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Application Review Process – How to Speed It Up

Application – 3

We’ve all been there before. You have a stack of resumes or employment applications on your desk and a looming deadline to fill a specific job position. Whether they are paper applications, emails or electronic files, the task is just as daunting. Somewhere in this pile of paperwork is the perfect candidate, but to find the right one you need to sort through all the less qualified ones.

Thankfully, application review doesn’t have to be such a manual process. An automated job application system, if set up correctly, can be a tremendous help in reviewing resumes and job applications more quickly and ensuring that your top candidates don’t fall through the cracks. And it doesn’t take as much time as you might think to set up a good automated system that makes your review process much quicker and more efficient. Here are some elements of an automated job application system that can help you speed up your application review process.

Setting up an Online Application

Collecting job applications through an online application process, rather than email or paper, is the first step to making your application review process quicker and more efficient. On an online job application you can ask candidates to fill in information and answer questions that can help you quickly determine if they are a potential match to your job, often without requiring you to even read their resumes. It is much easier and quicker to scan through a table of answers or filter/sort based on what you are looking for.

For example, if you are only looking for local candidates, by collecting information on a candidate’s location you can quickly filter/sort and remove applications that are not in your local area. Similarly, if you are looking for somebody with a certain degree or professional certification, you can ask this on your online application and then quickly see which applications match your criteria and skip or remove the ones that do not.

Of course, for your online application to be useful you need to be able to customize the questions and add your own company or job-specific questions. With an automated Applicant Tracking System (ATS) you can build your own questions with the Questionnaire Builder and attach them to your online application page. And if candidates do not fill out the questionnaires during the online application, you can always send them an email with a link to complete the questionnaire and add it to their application.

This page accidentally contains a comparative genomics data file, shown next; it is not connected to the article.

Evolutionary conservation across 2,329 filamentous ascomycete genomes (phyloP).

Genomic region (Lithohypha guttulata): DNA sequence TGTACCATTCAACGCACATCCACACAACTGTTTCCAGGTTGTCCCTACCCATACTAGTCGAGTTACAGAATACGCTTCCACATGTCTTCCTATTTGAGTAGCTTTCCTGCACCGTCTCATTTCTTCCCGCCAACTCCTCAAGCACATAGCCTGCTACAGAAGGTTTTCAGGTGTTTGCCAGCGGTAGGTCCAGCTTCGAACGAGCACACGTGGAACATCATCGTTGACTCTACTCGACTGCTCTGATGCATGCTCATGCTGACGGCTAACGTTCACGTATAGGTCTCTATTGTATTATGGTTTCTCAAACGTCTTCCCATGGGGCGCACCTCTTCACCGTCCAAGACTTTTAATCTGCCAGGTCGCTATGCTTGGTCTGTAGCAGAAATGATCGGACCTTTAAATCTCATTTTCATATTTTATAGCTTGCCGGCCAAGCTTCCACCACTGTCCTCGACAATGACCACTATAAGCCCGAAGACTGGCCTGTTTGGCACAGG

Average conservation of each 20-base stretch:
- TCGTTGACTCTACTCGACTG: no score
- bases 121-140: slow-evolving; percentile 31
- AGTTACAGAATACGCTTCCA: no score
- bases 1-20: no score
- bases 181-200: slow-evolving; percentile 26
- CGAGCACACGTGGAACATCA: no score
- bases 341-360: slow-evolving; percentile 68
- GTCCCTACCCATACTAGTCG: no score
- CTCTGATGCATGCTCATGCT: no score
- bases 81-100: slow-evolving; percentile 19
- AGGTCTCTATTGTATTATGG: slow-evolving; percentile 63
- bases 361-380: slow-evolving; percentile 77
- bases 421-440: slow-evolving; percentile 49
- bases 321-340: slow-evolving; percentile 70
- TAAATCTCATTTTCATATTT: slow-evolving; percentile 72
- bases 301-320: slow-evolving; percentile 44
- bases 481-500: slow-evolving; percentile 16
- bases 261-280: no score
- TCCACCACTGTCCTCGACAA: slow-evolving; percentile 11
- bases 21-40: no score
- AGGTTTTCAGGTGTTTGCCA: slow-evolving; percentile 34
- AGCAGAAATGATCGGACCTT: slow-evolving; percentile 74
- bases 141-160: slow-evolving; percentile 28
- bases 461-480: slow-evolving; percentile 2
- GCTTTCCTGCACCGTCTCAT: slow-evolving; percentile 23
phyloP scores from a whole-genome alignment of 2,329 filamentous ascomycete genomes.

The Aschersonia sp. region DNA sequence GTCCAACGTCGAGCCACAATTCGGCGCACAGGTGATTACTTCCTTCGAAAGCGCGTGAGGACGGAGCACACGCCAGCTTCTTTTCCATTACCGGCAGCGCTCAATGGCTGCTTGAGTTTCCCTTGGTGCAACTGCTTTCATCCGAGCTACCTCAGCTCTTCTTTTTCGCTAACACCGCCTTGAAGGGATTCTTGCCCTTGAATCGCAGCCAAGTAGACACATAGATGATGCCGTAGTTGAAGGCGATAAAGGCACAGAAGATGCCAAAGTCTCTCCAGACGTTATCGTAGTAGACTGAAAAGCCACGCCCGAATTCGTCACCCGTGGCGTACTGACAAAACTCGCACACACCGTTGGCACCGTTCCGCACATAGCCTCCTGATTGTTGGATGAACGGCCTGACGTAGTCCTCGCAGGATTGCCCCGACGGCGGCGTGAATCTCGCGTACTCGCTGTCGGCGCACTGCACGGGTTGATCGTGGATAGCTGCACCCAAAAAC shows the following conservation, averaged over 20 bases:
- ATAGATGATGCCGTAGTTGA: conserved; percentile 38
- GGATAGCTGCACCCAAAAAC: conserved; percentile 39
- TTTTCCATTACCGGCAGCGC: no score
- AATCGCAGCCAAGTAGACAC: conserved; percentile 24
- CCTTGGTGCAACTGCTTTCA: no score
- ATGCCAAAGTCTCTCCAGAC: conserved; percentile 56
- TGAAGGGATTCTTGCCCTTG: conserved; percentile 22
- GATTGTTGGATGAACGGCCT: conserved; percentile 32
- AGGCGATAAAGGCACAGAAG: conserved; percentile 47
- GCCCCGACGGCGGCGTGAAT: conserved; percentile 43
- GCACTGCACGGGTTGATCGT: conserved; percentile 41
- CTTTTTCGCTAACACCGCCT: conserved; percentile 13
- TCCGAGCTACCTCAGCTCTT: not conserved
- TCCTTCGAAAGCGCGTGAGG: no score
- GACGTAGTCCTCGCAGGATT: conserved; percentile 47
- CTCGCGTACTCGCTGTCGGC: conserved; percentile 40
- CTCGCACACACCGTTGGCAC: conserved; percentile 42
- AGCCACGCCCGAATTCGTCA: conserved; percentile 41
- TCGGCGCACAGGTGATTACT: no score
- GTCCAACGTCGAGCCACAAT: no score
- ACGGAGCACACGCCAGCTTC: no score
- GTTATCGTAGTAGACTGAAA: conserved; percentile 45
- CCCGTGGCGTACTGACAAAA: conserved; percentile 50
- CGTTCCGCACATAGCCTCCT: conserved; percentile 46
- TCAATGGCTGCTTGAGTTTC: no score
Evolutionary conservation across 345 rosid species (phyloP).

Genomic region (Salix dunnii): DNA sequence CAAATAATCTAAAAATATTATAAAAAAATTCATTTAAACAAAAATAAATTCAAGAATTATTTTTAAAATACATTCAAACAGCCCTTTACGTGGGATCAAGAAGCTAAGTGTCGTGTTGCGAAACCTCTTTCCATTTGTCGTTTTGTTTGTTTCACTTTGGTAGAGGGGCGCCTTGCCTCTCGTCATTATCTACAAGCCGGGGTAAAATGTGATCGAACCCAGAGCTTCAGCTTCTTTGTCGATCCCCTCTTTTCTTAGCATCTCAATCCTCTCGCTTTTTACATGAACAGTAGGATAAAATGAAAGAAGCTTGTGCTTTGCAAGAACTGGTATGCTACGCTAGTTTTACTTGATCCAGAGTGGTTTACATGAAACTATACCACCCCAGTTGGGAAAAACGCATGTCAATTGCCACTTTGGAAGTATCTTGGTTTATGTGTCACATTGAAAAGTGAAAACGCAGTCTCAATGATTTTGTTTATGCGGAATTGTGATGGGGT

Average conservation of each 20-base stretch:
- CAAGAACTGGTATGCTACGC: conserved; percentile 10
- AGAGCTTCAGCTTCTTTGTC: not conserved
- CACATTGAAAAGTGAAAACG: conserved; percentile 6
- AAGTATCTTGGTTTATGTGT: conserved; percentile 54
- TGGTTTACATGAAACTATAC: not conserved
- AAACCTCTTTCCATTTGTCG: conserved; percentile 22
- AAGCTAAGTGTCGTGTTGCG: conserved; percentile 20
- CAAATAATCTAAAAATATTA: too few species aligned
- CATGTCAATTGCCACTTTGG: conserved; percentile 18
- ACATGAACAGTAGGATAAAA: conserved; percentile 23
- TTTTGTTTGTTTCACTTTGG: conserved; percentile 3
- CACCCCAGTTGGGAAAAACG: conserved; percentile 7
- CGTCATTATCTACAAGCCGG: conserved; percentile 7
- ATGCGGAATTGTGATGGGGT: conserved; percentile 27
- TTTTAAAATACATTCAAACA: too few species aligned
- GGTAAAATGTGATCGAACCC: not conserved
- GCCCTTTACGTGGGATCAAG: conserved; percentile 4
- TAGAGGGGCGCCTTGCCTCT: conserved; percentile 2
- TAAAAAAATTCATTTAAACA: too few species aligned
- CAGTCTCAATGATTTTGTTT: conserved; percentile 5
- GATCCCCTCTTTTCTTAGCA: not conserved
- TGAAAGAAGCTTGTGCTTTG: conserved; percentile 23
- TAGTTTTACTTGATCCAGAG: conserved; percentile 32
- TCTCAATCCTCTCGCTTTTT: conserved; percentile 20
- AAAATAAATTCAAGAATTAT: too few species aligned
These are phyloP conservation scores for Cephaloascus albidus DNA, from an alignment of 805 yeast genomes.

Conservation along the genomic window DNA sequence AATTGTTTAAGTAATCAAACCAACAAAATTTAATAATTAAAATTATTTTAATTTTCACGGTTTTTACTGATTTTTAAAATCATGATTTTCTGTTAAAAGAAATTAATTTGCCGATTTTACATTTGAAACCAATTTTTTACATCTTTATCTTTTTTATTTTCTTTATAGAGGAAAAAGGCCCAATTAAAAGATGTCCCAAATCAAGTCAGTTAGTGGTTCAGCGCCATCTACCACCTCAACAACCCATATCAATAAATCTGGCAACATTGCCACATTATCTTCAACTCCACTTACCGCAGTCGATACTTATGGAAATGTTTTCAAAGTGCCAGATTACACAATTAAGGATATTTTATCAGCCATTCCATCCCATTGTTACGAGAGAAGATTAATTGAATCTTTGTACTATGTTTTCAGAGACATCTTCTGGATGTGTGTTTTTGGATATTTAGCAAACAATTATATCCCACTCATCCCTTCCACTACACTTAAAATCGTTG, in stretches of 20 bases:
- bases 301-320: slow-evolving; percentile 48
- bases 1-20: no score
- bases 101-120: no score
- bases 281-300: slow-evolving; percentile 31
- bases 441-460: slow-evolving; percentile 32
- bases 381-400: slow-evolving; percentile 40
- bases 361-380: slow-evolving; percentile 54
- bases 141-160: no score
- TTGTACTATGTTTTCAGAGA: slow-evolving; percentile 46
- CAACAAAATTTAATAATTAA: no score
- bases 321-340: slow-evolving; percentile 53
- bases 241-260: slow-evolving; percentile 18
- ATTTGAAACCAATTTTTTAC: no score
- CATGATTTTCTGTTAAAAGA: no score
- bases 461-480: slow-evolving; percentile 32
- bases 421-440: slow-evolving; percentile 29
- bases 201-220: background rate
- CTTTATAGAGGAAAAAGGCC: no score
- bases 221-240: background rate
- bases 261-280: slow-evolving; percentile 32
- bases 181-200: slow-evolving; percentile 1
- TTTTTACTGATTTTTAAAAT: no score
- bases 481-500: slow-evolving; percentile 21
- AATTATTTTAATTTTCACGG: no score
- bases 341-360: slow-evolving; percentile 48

Resume Parsing

Even with an online application system, you will still likely receive resumes from candidates directly, usually by email. So your system will ideally be able to import these resumes and parse useful information from the resume automatically. At the very least, your automated system needs to be able to extract all text from a resume for searching later, regardless of its file format (i.e. Microsoft Word, PDF, RFT, HTML, etc). Most automated systems that support resume parsing will also be able to extract the contact information from a resume, and this alone can be a tremendous time saver. Rather than having to re-key the contact data from the resume into your database, you will already have the person’s contact information from the resume.

With an Applicant Tracking Systems such as ApplicantStack you have a resume import mechanism where you can import resumes that you receive from candidates. You can upload resume files or even emails you receive from candidates with resume attachments into the system. All resumes are automatically parsed and the candidate’s contact information is extracted automatically.

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Application

WebSphere Application Server Features

APPLICATION-1

WebSphere Application Server is a platform on which Java-based business applications run. WebSphere Application Server Is an implementation of the Java 2 Enterprise Edition(J2ee) Specification.

WebSphere Application Server provides services (database connectivity, threading, workload management, and so forth) that can be used by the business applications. The main element is the application server, a java process that encapsulates many services, including the containers, where business logic executes. If you are familiar with J2EE, you will recognize the Web Container and the EJB container. The Web container executes Servlets and JavaServer Pages(JSPs), both of which are java classes that generate markup to be viewed by a Web browser. Traffic into and out of the Web Container travels through the embedded HTTP Server. While Servlets and JSPs can act independently, they most commonly make calls to Enterprise Java Beans (EJBs) to executes business logic or access data. EJBs, which run in the EJB container, are easily reusable java classes. They most commonly communicate with a relational database or other external source of application data, either returning that data to the Web container or making changes to the data on behalf of the servlet or JSP.